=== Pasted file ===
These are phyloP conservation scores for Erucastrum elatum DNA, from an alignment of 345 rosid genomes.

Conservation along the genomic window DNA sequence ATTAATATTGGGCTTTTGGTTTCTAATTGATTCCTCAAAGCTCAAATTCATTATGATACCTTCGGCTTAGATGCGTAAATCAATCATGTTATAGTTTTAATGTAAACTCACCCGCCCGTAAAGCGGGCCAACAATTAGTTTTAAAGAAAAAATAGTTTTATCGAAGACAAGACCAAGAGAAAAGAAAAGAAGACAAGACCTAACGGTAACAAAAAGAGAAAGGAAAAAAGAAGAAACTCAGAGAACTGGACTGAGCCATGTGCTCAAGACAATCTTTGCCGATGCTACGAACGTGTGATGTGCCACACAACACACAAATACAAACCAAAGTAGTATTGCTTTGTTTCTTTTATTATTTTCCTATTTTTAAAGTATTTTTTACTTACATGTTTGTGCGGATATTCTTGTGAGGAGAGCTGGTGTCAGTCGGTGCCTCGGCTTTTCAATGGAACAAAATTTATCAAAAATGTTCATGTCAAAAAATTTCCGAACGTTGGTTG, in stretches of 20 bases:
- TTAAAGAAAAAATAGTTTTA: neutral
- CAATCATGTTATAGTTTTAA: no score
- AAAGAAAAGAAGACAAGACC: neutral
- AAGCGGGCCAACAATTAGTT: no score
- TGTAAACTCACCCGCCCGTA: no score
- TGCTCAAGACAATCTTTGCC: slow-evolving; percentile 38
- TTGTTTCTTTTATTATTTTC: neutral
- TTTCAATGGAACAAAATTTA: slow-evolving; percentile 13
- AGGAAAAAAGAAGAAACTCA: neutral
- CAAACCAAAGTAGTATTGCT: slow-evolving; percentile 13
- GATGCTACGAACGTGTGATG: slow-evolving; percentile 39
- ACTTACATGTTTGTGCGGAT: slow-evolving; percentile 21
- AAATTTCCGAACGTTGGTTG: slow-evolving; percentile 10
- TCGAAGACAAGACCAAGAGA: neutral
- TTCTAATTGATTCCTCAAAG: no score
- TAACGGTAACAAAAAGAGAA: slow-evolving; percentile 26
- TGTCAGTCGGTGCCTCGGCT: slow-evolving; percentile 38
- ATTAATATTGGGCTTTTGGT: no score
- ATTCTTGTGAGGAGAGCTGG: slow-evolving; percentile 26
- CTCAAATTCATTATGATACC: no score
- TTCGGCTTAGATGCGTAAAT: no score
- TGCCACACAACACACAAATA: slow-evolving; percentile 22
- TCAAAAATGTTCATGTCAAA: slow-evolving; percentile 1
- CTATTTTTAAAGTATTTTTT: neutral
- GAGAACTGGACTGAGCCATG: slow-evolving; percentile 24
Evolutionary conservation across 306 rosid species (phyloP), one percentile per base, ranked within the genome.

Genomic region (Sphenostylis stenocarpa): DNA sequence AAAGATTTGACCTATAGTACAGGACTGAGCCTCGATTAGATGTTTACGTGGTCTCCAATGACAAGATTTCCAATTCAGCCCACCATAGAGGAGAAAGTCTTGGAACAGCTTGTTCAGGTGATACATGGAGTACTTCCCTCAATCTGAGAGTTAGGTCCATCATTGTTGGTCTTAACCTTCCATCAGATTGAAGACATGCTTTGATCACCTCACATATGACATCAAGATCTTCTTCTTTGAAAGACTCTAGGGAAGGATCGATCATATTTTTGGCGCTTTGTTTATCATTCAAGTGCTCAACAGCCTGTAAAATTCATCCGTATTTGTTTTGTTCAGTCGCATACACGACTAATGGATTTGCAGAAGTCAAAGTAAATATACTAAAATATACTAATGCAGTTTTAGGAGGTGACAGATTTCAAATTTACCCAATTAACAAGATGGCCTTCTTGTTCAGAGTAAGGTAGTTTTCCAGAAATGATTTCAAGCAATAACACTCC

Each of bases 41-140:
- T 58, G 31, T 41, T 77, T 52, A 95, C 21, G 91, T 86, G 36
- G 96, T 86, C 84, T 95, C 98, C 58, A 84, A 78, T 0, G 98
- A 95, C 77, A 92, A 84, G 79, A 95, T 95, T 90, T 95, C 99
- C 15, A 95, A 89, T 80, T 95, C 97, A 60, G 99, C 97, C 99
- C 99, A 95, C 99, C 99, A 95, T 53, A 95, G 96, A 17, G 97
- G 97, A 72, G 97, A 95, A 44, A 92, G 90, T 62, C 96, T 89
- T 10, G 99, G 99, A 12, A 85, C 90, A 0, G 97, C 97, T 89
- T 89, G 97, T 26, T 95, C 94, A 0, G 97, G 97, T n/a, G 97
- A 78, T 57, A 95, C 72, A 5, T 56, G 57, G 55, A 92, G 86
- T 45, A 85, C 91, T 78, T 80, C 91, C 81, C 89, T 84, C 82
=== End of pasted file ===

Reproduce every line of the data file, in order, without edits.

These are phyloP conservation scores for Erucastrum elatum DNA, from an alignment of 345 rosid genomes.

Conservation along the genomic window DNA sequence ATTAATATTGGGCTTTTGGTTTCTAATTGATTCCTCAAAGCTCAAATTCATTATGATACCTTCGGCTTAGATGCGTAAATCAATCATGTTATAGTTTTAATGTAAACTCACCCGCCCGTAAAGCGGGCCAACAATTAGTTTTAAAGAAAAAATAGTTTTATCGAAGACAAGACCAAGAGAAAAGAAAAGAAGACAAGACCTAACGGTAACAAAAAGAGAAAGGAAAAAAGAAGAAACTCAGAGAACTGGACTGAGCCATGTGCTCAAGACAATCTTTGCCGATGCTACGAACGTGTGATGTGCCACACAACACACAAATACAAACCAAAGTAGTATTGCTTTGTTTCTTTTATTATTTTCCTATTTTTAAAGTATTTTTTACTTACATGTTTGTGCGGATATTCTTGTGAGGAGAGCTGGTGTCAGTCGGTGCCTCGGCTTTTCAATGGAACAAAATTTATCAAAAATGTTCATGTCAAAAAATTTCCGAACGTTGGTTG, in stretches of 20 bases:
- TTAAAGAAAAAATAGTTTTA: neutral
- CAATCATGTTATAGTTTTAA: no score
- AAAGAAAAGAAGACAAGACC: neutral
- AAGCGGGCCAACAATTAGTT: no score
- TGTAAACTCACCCGCCCGTA: no score
- TGCTCAAGACAATCTTTGCC: slow-evolving; percentile 38
- TTGTTTCTTTTATTATTTTC: neutral
- TTTCAATGGAACAAAATTTA: slow-evolving; percentile 13
- AGGAAAAAAGAAGAAACTCA: neutral
- CAAACCAAAGTAGTATTGCT: slow-evolving; percentile 13
- GATGCTACGAACGTGTGATG: slow-evolving; percentile 39
- ACTTACATGTTTGTGCGGAT: slow-evolving; percentile 21
- AAATTTCCGAACGTTGGTTG: slow-evolving; percentile 10
- TCGAAGACAAGACCAAGAGA: neutral
- TTCTAATTGATTCCTCAAAG: no score
- TAACGGTAACAAAAAGAGAA: slow-evolving; percentile 26
- TGTCAGTCGGTGCCTCGGCT: slow-evolving; percentile 38
- ATTAATATTGGGCTTTTGGT: no score
- ATTCTTGTGAGGAGAGCTGG: slow-evolving; percentile 26
- CTCAAATTCATTATGATACC: no score
- TTCGGCTTAGATGCGTAAAT: no score
- TGCCACACAACACACAAATA: slow-evolving; percentile 22
- TCAAAAATGTTCATGTCAAA: slow-evolving; percentile 1
- CTATTTTTAAAGTATTTTTT: neutral
- GAGAACTGGACTGAGCCATG: slow-evolving; percentile 24
Evolutionary conservation across 306 rosid species (phyloP), one percentile per base, ranked within the genome.

Genomic region (Sphenostylis stenocarpa): DNA sequence AAAGATTTGACCTATAGTACAGGACTGAGCCTCGATTAGATGTTTACGTGGTCTCCAATGACAAGATTTCCAATTCAGCCCACCATAGAGGAGAAAGTCTTGGAACAGCTTGTTCAGGTGATACATGGAGTACTTCCCTCAATCTGAGAGTTAGGTCCATCATTGTTGGTCTTAACCTTCCATCAGATTGAAGACATGCTTTGATCACCTCACATATGACATCAAGATCTTCTTCTTTGAAAGACTCTAGGGAAGGATCGATCATATTTTTGGCGCTTTGTTTATCATTCAAGTGCTCAACAGCCTGTAAAATTCATCCGTATTTGTTTTGTTCAGTCGCATACACGACTAATGGATTTGCAGAAGTCAAAGTAAATATACTAAAATATACTAATGCAGTTTTAGGAGGTGACAGATTTCAAATTTACCCAATTAACAAGATGGCCTTCTTGTTCAGAGTAAGGTAGTTTTCCAGAAATGATTTCAAGCAATAACACTCC

Each of bases 41-140:
- T 58, G 31, T 41, T 77, T 52, A 95, C 21, G 91, T 86, G 36
- G 96, T 86, C 84, T 95, C 98, C 58, A 84, A 78, T 0, G 98
- A 95, C 77, A 92, A 84, G 79, A 95, T 95, T 90, T 95, C 99
- C 15, A 95, A 89, T 80, T 95, C 97, A 60, G 99, C 97, C 99
- C 99, A 95, C 99, C 99, A 95, T 53, A 95, G 96, A 17, G 97
- G 97, A 72, G 97, A 95, A 44, A 92, G 90, T 62, C 96, T 89
- T 10, G 99, G 99, A 12, A 85, C 90, A 0, G 97, C 97, T 89
- T 89, G 97, T 26, T 95, C 94, A 0, G 97, G 97, T n/a, G 97
- A 78, T 57, A 95, C 72, A 5, T 56, G 57, G 55, A 92, G 86
- T 45, A 85, C 91, T 78, T 80, C 91, C 81, C 89, T 84, C 82